Let me break it down in our context. The Diocese of East Tennessee's minimum compensation package for full time employment is $47,000. Church Pension adds eighteen percent, or $8,460. Include (as we must for full time work) health insurance to the tune of $11,148 for the cheapest plan for a couple. Including the life and disability insurance offered by our diocese adds another $1,036. That makes a total of $67,644. If we are to take the Church Pension formula, the math is similarly inflated. Their minimum compensation for full time work is $18,500, which costs $34,014. Now that you know the context, let me put it in perspective.

Southside Abbey's budget for 2014 was $33,811. For that amount we:

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Topics: Administration
February 13, 2015 by Bob Leopold

I have to be honest, I agonized about the apostrophe in the title of this post for much longer than I should have. I share this with you to show just how much I still have to learn about stewardship (particularly stewardship of time). Take this post with a larger-than-usual grain of salt.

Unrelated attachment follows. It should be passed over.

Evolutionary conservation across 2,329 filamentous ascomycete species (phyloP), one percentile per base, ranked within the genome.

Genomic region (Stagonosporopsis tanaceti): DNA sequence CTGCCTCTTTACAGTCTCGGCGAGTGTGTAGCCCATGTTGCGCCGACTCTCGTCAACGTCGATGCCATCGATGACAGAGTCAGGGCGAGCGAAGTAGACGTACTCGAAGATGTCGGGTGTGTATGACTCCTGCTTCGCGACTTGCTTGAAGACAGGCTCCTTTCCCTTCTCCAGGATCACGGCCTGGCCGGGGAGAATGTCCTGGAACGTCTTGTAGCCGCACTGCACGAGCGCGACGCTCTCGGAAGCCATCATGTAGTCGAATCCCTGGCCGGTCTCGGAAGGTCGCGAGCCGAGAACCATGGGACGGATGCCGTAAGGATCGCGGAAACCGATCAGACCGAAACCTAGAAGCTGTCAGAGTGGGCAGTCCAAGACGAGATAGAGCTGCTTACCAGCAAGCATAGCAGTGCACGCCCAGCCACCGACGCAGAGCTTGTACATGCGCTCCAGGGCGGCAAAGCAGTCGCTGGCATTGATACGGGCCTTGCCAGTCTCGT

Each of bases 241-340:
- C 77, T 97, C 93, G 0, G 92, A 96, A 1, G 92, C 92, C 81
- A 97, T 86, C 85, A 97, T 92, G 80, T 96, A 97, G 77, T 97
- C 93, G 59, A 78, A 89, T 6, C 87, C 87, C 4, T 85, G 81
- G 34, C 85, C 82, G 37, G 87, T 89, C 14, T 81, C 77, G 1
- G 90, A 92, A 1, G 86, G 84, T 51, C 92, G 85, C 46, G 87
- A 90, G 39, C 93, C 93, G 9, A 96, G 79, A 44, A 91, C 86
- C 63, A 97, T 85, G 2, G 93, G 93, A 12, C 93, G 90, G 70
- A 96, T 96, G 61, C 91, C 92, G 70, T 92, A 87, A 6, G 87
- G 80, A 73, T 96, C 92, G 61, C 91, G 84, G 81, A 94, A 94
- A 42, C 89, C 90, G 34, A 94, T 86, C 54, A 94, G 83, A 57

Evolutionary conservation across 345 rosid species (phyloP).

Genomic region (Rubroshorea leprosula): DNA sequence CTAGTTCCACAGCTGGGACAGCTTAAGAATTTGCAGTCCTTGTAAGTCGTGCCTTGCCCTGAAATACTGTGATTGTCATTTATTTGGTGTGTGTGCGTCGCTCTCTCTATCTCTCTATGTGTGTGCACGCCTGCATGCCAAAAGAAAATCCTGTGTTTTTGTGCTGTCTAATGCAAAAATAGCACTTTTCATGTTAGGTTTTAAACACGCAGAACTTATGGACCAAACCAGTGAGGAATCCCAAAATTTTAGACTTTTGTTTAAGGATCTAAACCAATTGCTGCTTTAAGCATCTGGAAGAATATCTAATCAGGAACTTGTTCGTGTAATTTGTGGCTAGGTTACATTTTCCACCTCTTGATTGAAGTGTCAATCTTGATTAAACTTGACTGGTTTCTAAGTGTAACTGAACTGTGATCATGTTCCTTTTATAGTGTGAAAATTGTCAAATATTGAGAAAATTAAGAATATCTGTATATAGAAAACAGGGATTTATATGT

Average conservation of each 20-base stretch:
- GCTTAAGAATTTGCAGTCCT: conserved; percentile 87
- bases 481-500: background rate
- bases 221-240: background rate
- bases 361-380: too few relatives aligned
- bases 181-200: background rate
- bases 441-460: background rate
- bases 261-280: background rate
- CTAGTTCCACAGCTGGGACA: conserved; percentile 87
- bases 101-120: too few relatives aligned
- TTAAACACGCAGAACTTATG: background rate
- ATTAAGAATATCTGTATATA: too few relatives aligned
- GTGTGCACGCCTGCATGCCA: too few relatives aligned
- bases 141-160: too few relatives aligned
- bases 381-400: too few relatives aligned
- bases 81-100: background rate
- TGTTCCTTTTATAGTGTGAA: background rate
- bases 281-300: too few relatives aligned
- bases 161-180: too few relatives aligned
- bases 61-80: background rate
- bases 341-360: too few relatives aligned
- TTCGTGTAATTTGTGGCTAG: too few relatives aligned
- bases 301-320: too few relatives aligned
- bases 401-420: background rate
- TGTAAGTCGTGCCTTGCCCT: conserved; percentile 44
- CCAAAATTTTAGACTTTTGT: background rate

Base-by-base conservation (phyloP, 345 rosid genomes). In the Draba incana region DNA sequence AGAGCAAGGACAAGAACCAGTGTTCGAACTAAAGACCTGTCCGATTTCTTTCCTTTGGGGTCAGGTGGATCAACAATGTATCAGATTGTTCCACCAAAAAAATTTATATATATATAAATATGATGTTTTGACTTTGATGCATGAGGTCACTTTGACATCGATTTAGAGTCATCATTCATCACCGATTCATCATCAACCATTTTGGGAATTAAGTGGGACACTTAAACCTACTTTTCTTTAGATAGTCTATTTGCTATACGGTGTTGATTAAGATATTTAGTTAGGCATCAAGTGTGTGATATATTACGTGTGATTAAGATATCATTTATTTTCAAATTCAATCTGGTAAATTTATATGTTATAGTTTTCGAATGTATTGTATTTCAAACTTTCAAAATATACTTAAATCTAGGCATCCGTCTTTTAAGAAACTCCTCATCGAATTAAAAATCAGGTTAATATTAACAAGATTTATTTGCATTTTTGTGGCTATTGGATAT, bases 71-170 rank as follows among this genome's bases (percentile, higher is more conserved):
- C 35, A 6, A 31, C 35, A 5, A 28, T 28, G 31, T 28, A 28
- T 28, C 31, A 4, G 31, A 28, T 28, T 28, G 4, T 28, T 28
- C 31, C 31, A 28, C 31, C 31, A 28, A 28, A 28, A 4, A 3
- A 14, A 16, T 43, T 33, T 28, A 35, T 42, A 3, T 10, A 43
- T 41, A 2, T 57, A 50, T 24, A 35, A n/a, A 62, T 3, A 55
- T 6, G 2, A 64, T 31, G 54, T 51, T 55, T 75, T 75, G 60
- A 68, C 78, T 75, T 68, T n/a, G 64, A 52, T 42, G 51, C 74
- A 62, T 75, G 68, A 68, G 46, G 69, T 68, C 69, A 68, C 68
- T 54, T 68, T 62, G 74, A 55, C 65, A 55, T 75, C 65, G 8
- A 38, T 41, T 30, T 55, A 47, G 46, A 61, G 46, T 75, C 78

As I have been aware since our beginning nearly two-and-a-half years ago, diocesan-funded compensation for a full-time priest at Southside Abbey is up in August. Our leadership council has seen this as an opportunity to step up. Or, as our wonderfully super warden, Kim Smith (who also unicycles and can often be found in caves) put it, “it's time to put on our 'big-girl' panties!”

Before we head to the Changes book for a prayer about the transition to grown-up underwear, I guess some background is in order. At Southside Abbey we make our budget a little bit differently (of course). We begin with a few questions:

What do we want to do again?  What is the Holy Spirit already doing around us that we can jump on? What are we being called to do that is new?

As I understanding it, this is a bit different than what some parishes do: wait until the pledges come in and decide what gets funded.

Our process? We asked the leadership council (and others in leadership roles, as all of our council meetings are open) to answer these questions. This led to modules named for different colors as there was less hierarchy than using number or letters. The group then prioritized the modules and the budget is the result. This meant that some things did not make the budget, but they are in our hearts and on our minds in case the Holy Spirit drops some “opportunity” in our lap.

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Topics: Administration